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As lasers become more widely used in dental offices, hygienists are seeking more information on how they can use lasers and, more importantly, if they are allowed to use them in their state.
Depending on state regulations,1 common laser procedures that may be performed by hygienists are bacterial reduction,2 sulcular debridement,3 and bacterial decontamination.4 With the use of lasers, these procedures allow the tissue to heal and new attachments to form, so that the periodontal pocket is easier to maintain. Moreover, laser therapy in general is antimicrobial and decreases virulent red-complex bacteria, which can invade soft tissue and enter blood vessels, affecting overall health.5,6 If the state regulations permit these uses, there are many options for hygiene treatments.
Hygiene Uses for Lasers
Lasers provide superior results for several procedures, including:
Treatment of herpetic lesions or aphthous ulcers. These procedures are great practice builders, as patients are often pleased with the results. As there are few over-the-counter treatments for herpetic lesions, hygienists can use lasers to eliminate the pain from lesions, facilitate significantly faster healing, and decrease the probability of lesions reoccurring in the same area.7,8
Laser Bacterial Reduction (LBR).LBR is the practice of administering low-power laser energy within the sulcus throughout the entire dentition to eliminate bacteria prior to completing hygiene procedures. Preprocedural decontamination with a laser is done before any instrumentation, even probing. The objectives are to affect the bacteria within the sulcus, reducing the risk of bacteremia caused from instrumentation, and to lower the microcount in aerosols created during ultrasonic instrumentation. For some patients, LBR is used at the end of the appointment.
Laser-Assisted Periodontal Therapy (LAPT).Used with active periodontal therapy (SRP with laser decontamination) and in conjunction with traditional "deep scaling" appointments, LAPT is the practice of administering laser energy within the periodontal pocket for profound decontamination. LAPT also results in increased tissue interaction by removing inflammatory factors, significantly reducing bacteria within the pocket, and consequently promoting growth factors for healing, with the goal of tissue rehabilitation.
Desensitizing of tooth structure. Laser energy may be used to eliminate sensitivity on the tooth structure. Depending on the severity, this application may require a few treatments to provide relief, while others may need only one treatment.
Laser whitening. This technology can be used to activate the bleaching solution in a whitening procedure, allowing superior results.
Photobiomodulation (PBM). Low Level Laser Therapy (LLLT) is also employed to activate cells for wound healing, pain management, and biostimulation. For example, this therapy can be used for TMJD issues, as well as desensitization and many other options.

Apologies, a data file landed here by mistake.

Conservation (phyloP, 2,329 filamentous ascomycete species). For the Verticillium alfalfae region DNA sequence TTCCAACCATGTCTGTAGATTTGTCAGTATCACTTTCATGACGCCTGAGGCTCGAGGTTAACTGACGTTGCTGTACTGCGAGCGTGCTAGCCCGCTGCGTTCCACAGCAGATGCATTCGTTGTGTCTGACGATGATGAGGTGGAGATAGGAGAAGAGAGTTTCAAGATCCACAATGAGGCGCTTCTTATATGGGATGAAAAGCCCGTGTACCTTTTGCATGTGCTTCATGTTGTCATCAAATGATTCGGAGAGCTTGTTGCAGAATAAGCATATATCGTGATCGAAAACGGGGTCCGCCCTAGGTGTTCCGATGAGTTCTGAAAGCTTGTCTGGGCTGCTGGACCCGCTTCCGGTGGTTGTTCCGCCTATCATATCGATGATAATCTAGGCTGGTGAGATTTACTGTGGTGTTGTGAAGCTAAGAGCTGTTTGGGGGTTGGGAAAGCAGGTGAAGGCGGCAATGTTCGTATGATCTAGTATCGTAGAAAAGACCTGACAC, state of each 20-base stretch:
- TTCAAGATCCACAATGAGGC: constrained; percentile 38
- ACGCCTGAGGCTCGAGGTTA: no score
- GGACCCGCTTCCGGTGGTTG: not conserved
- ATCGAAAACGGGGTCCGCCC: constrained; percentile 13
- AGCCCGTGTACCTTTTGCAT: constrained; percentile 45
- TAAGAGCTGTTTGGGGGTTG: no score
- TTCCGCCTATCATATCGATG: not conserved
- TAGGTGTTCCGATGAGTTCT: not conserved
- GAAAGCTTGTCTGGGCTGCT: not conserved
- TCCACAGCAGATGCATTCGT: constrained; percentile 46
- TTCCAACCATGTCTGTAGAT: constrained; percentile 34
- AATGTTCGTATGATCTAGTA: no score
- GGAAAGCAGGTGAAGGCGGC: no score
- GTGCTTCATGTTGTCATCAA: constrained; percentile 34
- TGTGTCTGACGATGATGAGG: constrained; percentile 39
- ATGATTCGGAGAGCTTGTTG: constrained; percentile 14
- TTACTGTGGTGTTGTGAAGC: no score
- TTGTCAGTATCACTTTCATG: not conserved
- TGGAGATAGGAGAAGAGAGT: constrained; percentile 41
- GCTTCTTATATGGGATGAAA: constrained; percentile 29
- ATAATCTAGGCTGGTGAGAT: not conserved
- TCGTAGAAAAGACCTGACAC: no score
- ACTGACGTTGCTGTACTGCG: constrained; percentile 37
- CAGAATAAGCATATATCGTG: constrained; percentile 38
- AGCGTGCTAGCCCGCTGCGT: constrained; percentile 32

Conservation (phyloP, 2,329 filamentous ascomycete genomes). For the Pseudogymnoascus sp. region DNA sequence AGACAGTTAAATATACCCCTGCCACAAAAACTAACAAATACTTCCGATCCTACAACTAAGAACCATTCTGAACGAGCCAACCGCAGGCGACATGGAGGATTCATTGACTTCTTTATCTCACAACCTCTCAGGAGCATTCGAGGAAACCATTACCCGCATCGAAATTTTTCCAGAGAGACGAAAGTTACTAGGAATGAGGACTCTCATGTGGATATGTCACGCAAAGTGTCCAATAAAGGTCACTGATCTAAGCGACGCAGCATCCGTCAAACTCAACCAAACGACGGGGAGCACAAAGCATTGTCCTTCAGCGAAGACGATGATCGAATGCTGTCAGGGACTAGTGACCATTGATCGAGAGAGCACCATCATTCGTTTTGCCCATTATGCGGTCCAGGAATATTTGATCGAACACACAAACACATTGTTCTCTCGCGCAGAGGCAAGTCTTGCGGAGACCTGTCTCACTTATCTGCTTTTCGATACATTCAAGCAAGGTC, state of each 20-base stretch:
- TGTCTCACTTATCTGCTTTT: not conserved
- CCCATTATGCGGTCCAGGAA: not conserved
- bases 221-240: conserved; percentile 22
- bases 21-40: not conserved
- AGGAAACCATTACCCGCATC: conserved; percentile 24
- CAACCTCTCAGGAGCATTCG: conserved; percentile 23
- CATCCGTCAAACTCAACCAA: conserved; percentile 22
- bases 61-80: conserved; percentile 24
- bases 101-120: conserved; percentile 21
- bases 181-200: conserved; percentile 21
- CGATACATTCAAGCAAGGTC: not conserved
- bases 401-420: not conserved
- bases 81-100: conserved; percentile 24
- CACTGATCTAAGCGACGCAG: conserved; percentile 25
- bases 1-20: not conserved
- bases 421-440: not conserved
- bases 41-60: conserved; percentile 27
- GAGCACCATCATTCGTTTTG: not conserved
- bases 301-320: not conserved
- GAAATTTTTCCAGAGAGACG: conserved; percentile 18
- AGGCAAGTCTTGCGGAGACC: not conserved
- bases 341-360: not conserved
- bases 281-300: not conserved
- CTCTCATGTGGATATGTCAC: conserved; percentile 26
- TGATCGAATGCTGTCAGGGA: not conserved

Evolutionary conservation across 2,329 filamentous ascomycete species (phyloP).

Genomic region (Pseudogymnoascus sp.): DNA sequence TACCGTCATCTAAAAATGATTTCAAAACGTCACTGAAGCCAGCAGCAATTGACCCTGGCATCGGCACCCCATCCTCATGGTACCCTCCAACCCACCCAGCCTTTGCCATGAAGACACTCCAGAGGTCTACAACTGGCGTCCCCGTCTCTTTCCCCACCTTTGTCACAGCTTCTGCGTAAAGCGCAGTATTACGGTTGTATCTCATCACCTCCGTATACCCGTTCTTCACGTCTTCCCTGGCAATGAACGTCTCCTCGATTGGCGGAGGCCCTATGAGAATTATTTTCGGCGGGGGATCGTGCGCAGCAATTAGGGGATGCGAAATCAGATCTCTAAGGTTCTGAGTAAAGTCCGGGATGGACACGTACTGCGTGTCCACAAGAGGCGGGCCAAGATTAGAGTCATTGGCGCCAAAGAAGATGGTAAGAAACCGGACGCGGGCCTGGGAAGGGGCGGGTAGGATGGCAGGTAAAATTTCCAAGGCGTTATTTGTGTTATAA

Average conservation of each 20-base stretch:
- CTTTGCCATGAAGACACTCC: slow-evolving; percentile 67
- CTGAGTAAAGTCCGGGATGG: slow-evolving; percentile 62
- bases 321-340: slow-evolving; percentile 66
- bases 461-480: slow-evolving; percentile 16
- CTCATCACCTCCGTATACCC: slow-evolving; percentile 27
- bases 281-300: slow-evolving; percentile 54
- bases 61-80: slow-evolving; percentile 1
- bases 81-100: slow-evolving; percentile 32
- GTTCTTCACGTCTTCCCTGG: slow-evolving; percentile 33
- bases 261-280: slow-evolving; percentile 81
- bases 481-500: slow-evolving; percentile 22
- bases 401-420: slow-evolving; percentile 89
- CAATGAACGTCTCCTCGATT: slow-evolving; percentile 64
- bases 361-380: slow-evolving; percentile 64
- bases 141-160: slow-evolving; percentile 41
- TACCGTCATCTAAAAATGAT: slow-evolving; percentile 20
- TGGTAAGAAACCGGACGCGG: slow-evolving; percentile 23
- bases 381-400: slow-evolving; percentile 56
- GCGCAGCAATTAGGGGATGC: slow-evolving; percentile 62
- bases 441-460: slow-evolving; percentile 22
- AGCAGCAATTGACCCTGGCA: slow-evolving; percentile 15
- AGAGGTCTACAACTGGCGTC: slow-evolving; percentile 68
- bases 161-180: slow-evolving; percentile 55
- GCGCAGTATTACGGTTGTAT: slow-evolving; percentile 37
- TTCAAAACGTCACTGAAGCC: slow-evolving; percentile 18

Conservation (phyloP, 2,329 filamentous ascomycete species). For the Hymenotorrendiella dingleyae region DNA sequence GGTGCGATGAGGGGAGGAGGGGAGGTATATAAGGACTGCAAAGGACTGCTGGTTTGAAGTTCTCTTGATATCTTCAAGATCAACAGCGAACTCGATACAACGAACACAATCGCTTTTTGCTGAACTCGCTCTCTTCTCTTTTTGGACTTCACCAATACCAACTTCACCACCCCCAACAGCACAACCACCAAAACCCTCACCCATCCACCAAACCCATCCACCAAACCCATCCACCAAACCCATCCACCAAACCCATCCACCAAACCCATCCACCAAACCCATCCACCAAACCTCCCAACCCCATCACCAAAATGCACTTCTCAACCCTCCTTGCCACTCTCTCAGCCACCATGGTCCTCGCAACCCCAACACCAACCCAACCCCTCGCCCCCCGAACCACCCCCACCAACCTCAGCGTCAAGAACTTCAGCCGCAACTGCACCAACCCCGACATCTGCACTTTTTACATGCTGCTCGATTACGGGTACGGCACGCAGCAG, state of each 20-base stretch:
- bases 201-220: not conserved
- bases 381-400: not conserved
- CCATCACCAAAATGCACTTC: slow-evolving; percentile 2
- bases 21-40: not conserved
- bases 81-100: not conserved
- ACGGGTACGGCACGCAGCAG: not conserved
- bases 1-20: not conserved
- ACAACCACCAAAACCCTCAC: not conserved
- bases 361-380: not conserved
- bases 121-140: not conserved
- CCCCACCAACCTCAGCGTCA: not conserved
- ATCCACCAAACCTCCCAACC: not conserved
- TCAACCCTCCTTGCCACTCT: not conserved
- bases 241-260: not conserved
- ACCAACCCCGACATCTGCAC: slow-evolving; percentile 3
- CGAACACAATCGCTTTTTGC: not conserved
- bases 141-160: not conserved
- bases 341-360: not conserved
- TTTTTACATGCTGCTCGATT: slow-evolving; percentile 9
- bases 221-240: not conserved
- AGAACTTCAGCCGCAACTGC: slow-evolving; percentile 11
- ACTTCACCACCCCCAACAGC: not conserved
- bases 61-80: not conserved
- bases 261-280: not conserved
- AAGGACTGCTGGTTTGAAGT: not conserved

Before commencing any laser procedures, the hygienist must be knowledgeable about what can be performed legally. Begin by becoming familiar with the State Practice Act (SPA).1 It is the hygienist's responsibility to review the appropriate State Practice Act to determine if she or he can utilize a laser to perform these procedures in this state. In addition, if these rules change, the hygienist needs to be aware of the revisions. If hygienists are not permitted to perform specific procedures without a laser, then they will not be allowed to complete them with a laser. For example, hygienists cannot do a gingivectomy because they have a laser, as they cannot without a laser.
Once a hygienist determines which laser to use and for which clinical procedures, the State Practice Act may determine whether laser training or a laser certification course is required. If the state requires a laser course, many programs encompass at least 8 hours of tutorial and 4 hours of hands-on training to build competency and proficiency. Most states require only basic knowledge, but as lasers continue to evolve, it is highly recommended that hygienists take all the available laser classes to remain educated on evolving techniques and applications, and become more efficient with the laser.
Each state has the opportunity to regulate its own State Practice Act (SPA) and Scope of Practice, determining laser use by doctors and hygienists using lasers under their license. The primary concern is that lasers are not used without some knowledge of the tool. For state dental boards that need a better understanding about lasers prior to setting up regulations to ensure public safety, organizations such as the Academy of Laser Dentistry (ALD) are willing to assist with this process,9 as are laser companies and sales representatives.
Each state determines what its Practice Act includes and what is necessary to ensure safety. It is important that practitioners stay apprised of state regulations. This information is also posted on the ALD's website; the ALD is not a regulatory authority, but its regulatory affairs committee, led by the author, has researched the information for each state for educational purposes.
States such as Nevada, Arizona, and Wisconsin have regulations stipulating continuing education (CE) requirements for relicensure.1 Some state regulations do not address the topic of lasers,1 while others may be based on inaccurate information about safe laser use. Fundamentally, education is needed for safe and effective laser use by any dental practitioner.
Certain states allow hygienists to use lasers,1 while other states have written laws that specify a hygienist cannot use lasers.1 The majority of states do not have any written rules and regulations on the use of lasers by dental hygienists.